Now 14 families live there, about 50 people crammed together in what amounts to a tenement. Two doors down, behind a high black fence, is a high-ceilinged, expansive colonial home with chandeliers inside, and outside a kiss of fresh yellow paint. The owners, who inherited the property, said they rented out its rooms to tourists.
Welcome to Cuba’s widening real estate divide.
I asked Aida Pupo, 45, squeezed into a back corner of the reddish mansion, if her neighbors’ wealth bothered her. She said she lived with three generations of her family. The ceiling of her kitchen forced anyone over 6 feet tall to duck. But she didn’t care.
“There are people with a lot, and there are people with nothing,” she said. “It’s just a sign of the times.”
She doubted that the wealth divide would ever get as bad as it was before the revolution because the government would not allow it. “They’re giving loans now for home improvement,” she said. “I would love to make the facade of this building beautiful again.”
A little frustrated but mostly acquiescent, Ms. Pupo belongs to what the journalist Marc Frank describes as Cuba’s “grey zone.” In his new book, “Cuban Revelations: Behind the Scenes in Havana,” he argues that these are the Cubans whom Raúl Castro has sought to win over with his efforts to modernize the economy.
There are no public opinion polls to test whether it’s working. Members of the revolutionary elite (high-level government officials, artists who make money abroad) are clearly benefiting, with investments in restaurants and homes. The nouveaux riches (running successful small businesses) are also at least somewhat satisfied.
It is more surprising to discover that even those near the bottom, like Ms. Pupo, seem to be focusing on the positives. Eyeing the success of others, many seem relieved to know it’s possible. As one Cuba scholar told me, “They have aspirations they never used to have.”
Those a little closer to the top, though, don’t like to talk about how they got there. Ms. Pupo’s neighbor in the yellow house provided me with coffee but refused to be formally interviewed, or named. “Es complicado,” he said. (If there is a catchphrase in Havana these days, that would be it.)
In another building up the block, a young activist who said he had been kept at home by the police at times to prevent him from organizing cultural events, said those with advantages were just trying to protect what they had. “It’s a transition that we’re in, but not to democracy,” the activist said, noting that the government has become just slightly less restrictive. “It’s a transition from totalitarianism to authoritarianism.”
The indicator he longed to see: large music festivals separate from the state. “Young people want to know what’s really happening in Cuba but they’re not radicals,” he said. “They just want a different strategy because, look, the strategy we’ve had up until now hasn’t worked.”
In Miramar, the wealthyish seaside suburb where most foreign embassies can be found, I stopped at a used-car lot where the price list on a bulletin board might as well have been shooting nails at customers: A 2010 Volkswagen Passat for $67,500? A 2006 Toyota Corolla for $39,724.80?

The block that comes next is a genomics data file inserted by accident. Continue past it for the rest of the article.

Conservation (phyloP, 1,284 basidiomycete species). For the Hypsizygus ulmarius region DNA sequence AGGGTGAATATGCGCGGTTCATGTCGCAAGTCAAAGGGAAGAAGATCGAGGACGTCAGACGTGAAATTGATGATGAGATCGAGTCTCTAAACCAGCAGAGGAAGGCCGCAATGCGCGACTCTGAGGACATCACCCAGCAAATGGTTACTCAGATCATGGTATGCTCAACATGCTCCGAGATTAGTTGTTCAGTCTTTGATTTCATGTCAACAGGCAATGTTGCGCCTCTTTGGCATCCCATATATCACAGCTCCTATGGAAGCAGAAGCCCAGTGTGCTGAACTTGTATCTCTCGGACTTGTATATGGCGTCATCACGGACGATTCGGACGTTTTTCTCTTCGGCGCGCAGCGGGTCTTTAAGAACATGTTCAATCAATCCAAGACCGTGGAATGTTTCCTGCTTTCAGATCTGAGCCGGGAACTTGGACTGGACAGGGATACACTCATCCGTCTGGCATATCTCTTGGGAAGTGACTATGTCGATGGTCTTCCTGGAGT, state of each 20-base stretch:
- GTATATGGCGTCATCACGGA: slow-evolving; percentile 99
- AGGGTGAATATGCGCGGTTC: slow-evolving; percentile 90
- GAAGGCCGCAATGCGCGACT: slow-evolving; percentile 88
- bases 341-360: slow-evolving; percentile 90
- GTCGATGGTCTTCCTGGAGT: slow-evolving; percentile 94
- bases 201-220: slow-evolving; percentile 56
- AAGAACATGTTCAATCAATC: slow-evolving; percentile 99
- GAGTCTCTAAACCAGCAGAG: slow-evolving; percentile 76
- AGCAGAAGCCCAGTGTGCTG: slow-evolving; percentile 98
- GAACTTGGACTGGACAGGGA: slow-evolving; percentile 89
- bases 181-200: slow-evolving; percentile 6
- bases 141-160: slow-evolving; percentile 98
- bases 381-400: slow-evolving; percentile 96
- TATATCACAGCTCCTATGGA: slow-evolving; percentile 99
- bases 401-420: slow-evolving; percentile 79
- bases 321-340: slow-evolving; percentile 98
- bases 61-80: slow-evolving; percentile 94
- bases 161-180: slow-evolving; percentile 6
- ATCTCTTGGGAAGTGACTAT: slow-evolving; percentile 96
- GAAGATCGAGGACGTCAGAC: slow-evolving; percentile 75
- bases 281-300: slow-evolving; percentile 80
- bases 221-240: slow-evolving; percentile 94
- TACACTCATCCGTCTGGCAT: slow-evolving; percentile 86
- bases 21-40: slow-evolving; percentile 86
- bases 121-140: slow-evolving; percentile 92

A new law allowing Cubans to buy cars from the government had gone into effect just a few weeks earlier. Cubans were thrilled when it was announced, only to be crestfallen when they saw the cost. The government said the cars were heavily taxed to redistribute money from the rich. Many Cubans, though, saw it as an insult, or a scheme. “It’s a trap,” one taxi driver said. “If you buy a car, the next day the police show up and ask where you got the money.”
Those Cubans working for reform from within insist that government officials are still learning how to be responsive to the public instead of just the party. But Cuba’s response to inequality is disjointed partly because the country is struggling with what kind of equality it really wants.
“In the United States, we talk about equality of opportunity,” said Richard Feinberg, an international affairs professor at the University of California, San Diego. “The equality of opportunity is actually expanding in Cuba today, but the Cubans, in the revolution, didn’t talk about equality of opportunity. They talked about equality of outcomes, that people should more or less have the same incomes and living standards. That equality of outcomes is being eroded.”
And therein lies the challenge: are those young people with Rollerblades and cellphones, or those with new cars, a sign of the equality Cuba wants, or not?
The island’s leaders have not provided much clarity. No one seems to know how much money is too much to have, or even how to talk about it. Many older Cubans seem dismayed. A well-known 90-year-old artist in Miramar (who asked that I not use her name) told me her entire block had changed in the past year or two. One neighbor’s house was empty because the family had moved abroad. Another was being renovated, while across the street new people were moving in. “It’s all so” — she crinkled her nose — “unstable.”
Her attitude reminded me of a line from Graham Greene’s 1958 novel “Our Man in Havana”: “It is a great danger for everyone when what is shocking changes.” That seemed to capture how many Cubans feel these days. It certainly helped explain why no one at Sangri-LA would talk to me.
And yet Cuba is still Cuba. At Sangri-LA, along with the signs of rising demand for the shiny and new, there was as much shouting and hugging and gossiping as I had seen at countless state-owned venues, and in neighborhoods at every economic level.
The partyers were not trying to replace the Cuba they knew with something else: The Brooklyn Bridge mural did not mean they wanted Havana to become New York, and the Christina Aguilera videos were just a distraction. It was only when the D.J. switched the music to modern salsa — after 1 a.m. — that everyone started dancing. It’s a cliché of course to see Cuba only through song, but it was more than that. As José Martí, Cuba’s most famous writer, once put it: “I have two homelands: Cuba and the night. Or are the two one?”
Damien Cave is a correspondent for The New York Times covering Latin America and the Caribbean.